Making The Grade: An Oklahoma Dealership Advances Testing Processes At Schools9 May, 2005 By: Darrell Amy imageSource
Making The Grade: An Oklahoma Dealership Advances Testing Processes At Schools
With a national school system plagued by poor results, President George W. Bush announced in 2001 the No Child Left Behind Act (NCLB), his framework for bipartisan education reform that he described as, "the cornerstone of my administration." This new act required school districts to administer annual statewide tests to assure that students achieved proficiency in key areas.
Facing intense pressure to comply with the NCLB Act, administrators at the Jenks School District and Sand Springs School District, both located in suburban Tulsa, Oklahoma, decided they wanted to be as proficient as possible with the state’s standardized tests. In order to accomplish this, the districts partnered with Oklahoma Office Systems, a more than 30-year-old independent dealership with offices in Tulsa, Oklahoma City, Shawnee, Enid, and Muskogee.
The initiative of the Jenks School District was to prepare pretests and post tests for all of the core subjects: math, writing, reading, science, and history. The concept was to give teachers an idea where their class stood at the beginning of the year, allowing them to customize their curriculum for their classes. Then, at the end of the year, a post test would let the teachers see how well their students grasped the lessons.
With over 10,000 students, however, the school district faced several challenges. First, how could 10,000 tests be administered and scored in a timely manner? Second, the school district wanted more than just raw scores on the tests.
It wanted to be able to see how students scored on individual questions or subject areas, and it wanted to see how different sub-groups scored.
Sand Springs School District Assistant Superintendent Karen Rose had a similar goal, but with a different approach. The district wanted to regularly assess the effectiveness of its teachers’ instruction through quarterly tests to measure their progress toward the educational goals and objectives. Based on the results of individual questions, teachers could then customize their teaching to make sure students grasp key concepts.
Oklahoma Office Systems integrated the RISO Automated Testing Solution, which includes assessment software, digital duplicators and multifunctional printers.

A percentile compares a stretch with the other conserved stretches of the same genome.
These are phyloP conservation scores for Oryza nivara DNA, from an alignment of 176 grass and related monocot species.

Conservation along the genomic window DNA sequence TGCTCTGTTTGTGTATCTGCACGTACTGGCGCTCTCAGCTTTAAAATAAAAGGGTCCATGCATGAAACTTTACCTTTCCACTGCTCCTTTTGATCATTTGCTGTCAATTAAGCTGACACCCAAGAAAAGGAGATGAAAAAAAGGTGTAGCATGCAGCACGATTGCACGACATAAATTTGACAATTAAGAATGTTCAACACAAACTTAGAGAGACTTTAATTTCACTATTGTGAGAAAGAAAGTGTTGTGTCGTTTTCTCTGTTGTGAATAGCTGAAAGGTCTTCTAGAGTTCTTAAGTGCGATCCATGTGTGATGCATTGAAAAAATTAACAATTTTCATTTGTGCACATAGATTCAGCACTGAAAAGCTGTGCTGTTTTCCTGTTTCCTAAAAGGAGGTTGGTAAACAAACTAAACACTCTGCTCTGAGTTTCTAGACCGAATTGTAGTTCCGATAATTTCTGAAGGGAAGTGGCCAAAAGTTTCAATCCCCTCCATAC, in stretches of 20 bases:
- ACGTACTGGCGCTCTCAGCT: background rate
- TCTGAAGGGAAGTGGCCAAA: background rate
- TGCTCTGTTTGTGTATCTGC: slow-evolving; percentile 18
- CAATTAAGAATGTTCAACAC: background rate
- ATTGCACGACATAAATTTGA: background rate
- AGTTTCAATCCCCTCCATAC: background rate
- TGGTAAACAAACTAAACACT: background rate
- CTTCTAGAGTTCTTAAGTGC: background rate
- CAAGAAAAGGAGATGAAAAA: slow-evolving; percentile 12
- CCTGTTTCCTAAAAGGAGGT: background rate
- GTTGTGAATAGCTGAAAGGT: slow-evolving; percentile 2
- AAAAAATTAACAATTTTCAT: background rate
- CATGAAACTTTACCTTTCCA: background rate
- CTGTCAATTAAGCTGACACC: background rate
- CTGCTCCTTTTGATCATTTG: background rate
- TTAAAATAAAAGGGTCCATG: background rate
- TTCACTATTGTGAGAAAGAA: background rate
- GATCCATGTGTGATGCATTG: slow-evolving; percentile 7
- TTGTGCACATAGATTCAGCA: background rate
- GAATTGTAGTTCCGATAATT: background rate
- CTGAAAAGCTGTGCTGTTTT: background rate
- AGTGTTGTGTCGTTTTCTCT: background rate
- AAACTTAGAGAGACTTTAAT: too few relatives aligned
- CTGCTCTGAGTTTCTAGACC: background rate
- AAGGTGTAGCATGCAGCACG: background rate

The combined hardware/software solution allows schools to create bubble sheet tests through the use of digital duplicators, scan in completed tests with the MFPs and grade the tests and generate reports through the software. The test results are scanned into the multifunction machine and are instantly graded. Detailed report options segment the results by question or by sub-group of students, which allows teachers to quickly analyze and adjust their instructional style or subject focus. This helps the school prepare for annual state assessment tests mandated by the NCLB Act.
Each of the districts had five scanning units installed at individual school sites, allowing the school systems to accumulate benchmark test results at each location.
Cost per scanning on a lease is under $200 per month per site and the RISO software that will allow connection over the LAN or WAN for up to 10 locations costs the district under $500 per month. The connected digital duplicator, which is the backbone of the solution that allows the high volume printing of the bubble test sheets, is also under $200 per month and can be used in the central district office or can be installed at each school to reduce copier loads, decrease overall costs and print other media that is typical in a school setting.
RISO, a digital solutions hardware and software manufacturer, has enjoyed a high adoption rate of its technology in schools across the country. As a result, the global company has been closely involved with the challenges faced by schools.
"RISO hosted an education focus group three years ago and learned of the NCLB legislation and the growing assessment needs of schools," said Kevin Hunter, director of sales support for RISO. "That is when we started the development of our assessment software to help schools successfully meet the challenges of increased testing."
The result was the creation of the Automated Testing Solution (us.riso.com/public/atm.asp).
Oklahoma Office Systems quickly recognized the benefit of this technology. Victor Gollahon, the dealership’s digital products manager, passed training on the solution and began approaching local school districts, which included both Jenks and Sand Springs.
It is important for the dealership to have a technical person trained in the implementation of the solution.
"Someone in the dealership must take the initiative to learn the way the software is installed and supported," Gollahon said. "Without that person taking ownership of the project there is no real support after the sale and even minor problems will not be resolved in a timely manner."
Training for the solution, which covers software and hardware procedures for set up and installation as well as troubleshooting and support, is provided by RISO (email@example.com).
Traditionally, school districts have not been much fun for copier dealers. Sales calls usually involve calling on the purchasing department of the school district to be added to the bid list. Business has typically been won based on low bids, flexible purchasing arrangements and service guarantees. In this commoditized transaction, differentiation is virtually non-existent.
Selling from a solutions orientation, however, provided Gollahon with a little more leverage. Through the solutions approach, the dealership can rise above the competition by framing the sale based on the core needs of school districts, which are improving standardized test results and enhancing instructional effectiveness.